Nothing comes from diamonds, but biofuel comes from cigarette butts?

In Italy alone, 14 billion cigarette butts a year are not disposed of correctly. Now they could become energy

Cigarette butts are among the most widespread and polluting waste due to the presence of toxic substances and non-biodegradable plastic. Yet, they could become allies of the environment thanks to recent studies that use them to produce soil for plants and biofuela renewable and sustainable energy source that has so far raised some concerns in the EU.

Considering that over a million tons of cigarette butts are scattered around the world every year, these studies could trigger an important circular economy mechanism.

The Capannori Focus project

One of the most recent and innovative studies on the recycling of cigarette butts to produce biofuel is the project Focus (Filter of Cigarettes reUse Safely)born in Capannori, in the province of Lucca, in 2020.

The project is promoted by the “Enrico Avanzi” Interdepartmental Center of the University of Pisa, and is developed in collaboration with the Municipality of Capannori, the Institute on Terrestrial Ecosystems of the Cnr, the Department of Agricultural, Food and Agro-environmental Sciences and Ascit , the company that manages urban hygiene services in the Lucca area.

Focus plans to collect cigarette butts from various public places, such as parks, streets and squares, and subject them to two possible uses:

– transform cigarette butts into an inert substrate, i.e. a biodegradable base for the cultivation of ornamental plants and shrubs.

To do this, cigarette butts are separated from organic parts, such as tobacco and paper, and then chemically treated to make them suitable for plant growth. The obtained substrate is then used for hydroponic cultivation, a technique that does not require soil, but only water and nutrient solutions. In this way, native plants can be obtained for use in public or private green spaces, contributing to the improvement of the landscape and biodiversity;

– transform cigarette butts into biofuel, through the use of microalgae, plant organisms, capable of producing biomass and oil from sunlight, carbon dioxide and water.

As project coordinator Lorenzo Guglielminetti explains, the microalgae are grown in special reactors, where they are fed with cigarette butts. Thus these plant organisms manage to break down the toxic substances present in cigarette butts, while producing algal biomass which can then be transformed into biofuel through extraction and refining processes. The resulting biofuel can be used to power internal combustion engines, reducing greenhouse gas emissions and dependence on fossil fuels.

The circular approach to cigarette butt disposal can also raise awareness among citizensthe damage of this type of waste, in a step-by-step process promoted by the administration of Capannori and the mayor, Luca Menesini, who has also decided to join the national campaign “No butts on the ground” launched by Striscia la Notizia.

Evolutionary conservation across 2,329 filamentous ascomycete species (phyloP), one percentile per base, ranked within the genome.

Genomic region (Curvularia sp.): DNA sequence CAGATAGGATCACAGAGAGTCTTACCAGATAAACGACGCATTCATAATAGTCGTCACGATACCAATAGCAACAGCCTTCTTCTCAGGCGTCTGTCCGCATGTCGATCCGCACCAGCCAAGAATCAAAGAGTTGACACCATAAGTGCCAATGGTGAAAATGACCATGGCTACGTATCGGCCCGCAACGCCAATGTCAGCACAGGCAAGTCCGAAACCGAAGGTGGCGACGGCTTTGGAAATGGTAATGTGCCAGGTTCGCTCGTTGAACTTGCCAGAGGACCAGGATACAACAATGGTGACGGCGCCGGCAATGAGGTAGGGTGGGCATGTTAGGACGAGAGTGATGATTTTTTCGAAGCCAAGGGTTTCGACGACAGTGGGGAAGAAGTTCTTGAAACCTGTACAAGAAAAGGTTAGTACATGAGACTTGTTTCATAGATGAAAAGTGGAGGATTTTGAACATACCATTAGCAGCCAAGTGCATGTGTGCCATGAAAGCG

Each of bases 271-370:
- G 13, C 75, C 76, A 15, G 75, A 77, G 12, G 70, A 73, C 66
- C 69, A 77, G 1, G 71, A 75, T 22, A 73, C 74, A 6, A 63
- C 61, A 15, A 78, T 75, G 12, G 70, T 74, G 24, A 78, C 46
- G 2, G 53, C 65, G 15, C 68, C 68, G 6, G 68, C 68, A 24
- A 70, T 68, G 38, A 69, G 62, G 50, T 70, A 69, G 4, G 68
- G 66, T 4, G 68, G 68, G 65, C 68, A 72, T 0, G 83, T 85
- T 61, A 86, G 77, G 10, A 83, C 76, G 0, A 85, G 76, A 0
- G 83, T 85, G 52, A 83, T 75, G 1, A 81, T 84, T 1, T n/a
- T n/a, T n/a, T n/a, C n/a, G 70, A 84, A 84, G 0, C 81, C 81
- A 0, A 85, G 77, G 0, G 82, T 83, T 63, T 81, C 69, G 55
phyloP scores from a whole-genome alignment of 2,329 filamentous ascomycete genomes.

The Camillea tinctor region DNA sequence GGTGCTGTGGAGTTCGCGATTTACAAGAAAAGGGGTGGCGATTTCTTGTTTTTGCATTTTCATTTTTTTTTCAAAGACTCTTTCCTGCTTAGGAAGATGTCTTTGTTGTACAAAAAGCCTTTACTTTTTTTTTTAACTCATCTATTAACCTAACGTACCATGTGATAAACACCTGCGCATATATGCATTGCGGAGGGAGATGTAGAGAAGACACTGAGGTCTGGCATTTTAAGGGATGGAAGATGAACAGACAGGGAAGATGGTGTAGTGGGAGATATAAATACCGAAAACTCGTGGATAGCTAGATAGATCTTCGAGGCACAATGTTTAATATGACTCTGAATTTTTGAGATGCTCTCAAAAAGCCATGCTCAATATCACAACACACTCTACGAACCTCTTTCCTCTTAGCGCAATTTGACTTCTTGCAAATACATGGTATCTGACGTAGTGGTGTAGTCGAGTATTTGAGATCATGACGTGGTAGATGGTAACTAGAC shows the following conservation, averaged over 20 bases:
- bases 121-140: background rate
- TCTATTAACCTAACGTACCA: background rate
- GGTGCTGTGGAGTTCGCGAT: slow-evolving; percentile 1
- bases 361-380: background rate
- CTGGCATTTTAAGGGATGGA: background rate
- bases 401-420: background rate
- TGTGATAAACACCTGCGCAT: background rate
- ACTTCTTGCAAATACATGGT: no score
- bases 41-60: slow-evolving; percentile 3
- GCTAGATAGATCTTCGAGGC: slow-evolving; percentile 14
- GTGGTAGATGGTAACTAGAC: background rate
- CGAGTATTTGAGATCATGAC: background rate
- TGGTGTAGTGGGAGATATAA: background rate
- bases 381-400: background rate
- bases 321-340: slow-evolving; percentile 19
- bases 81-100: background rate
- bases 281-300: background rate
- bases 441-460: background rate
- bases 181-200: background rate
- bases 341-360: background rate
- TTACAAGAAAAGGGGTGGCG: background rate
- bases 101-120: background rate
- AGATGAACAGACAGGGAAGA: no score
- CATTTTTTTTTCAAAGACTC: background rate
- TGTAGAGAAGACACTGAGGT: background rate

The Re-cig startup

In Italy, Capannori’s is not the only study that aims to reuse cigarette butts.

In Rovereto, in the province of Trento, there is the startup “Re-cig”: a company authorized in Italy and Europe to collect cigarette butts with collection columns capable of Hold up to 1500 cigarette buttsthe “smoker points”. explains, the filters are then sent to a plant to obtain cellulose acetate, a material that can be used to make various types of plastic products. “The regenerated material is non-toxic and the operation has a environmental impact reduced by 50% compared to other incinerators”, explain the company.

The EU’s doubts about biofuel

Biofuels are divided into three categories, depending on the raw material of origin:

– biofuels from food and fodder crops (the so-called first generation);

– those deriving from waste, residues and derived products (the second generation);

– those deriving from cooking oils and animal fats (the third generation).

Despite the doubts and proclamations, there have been few steps forward to go beyond the first generation. Recent studies, however, may open up a question new frontier on biofuels which, after the great initial enthusiasm, suffered a heavy setback from the EU.

With a detailed 66-page report, on December 13th the Court of Auditors European Union has almost completely rejected biofuels as it already did in 2016.

But let’s go in order. For the period 2014-2020, approx 430 million euros
of European funds to research projects and the promotion of biofuels. Then, however, the first doubts about these fuels emerged and the EU’s choices also changed.

In the last two years, the Union has increased pressure on polluting emissions resulting from transport, in line with the package Fit photo 55 cwhich aims to reduce emissions by at least 55% by 2030. Which is also an obstacle for biofuels which, despite expectations, have proven also very impactful on the emissions front.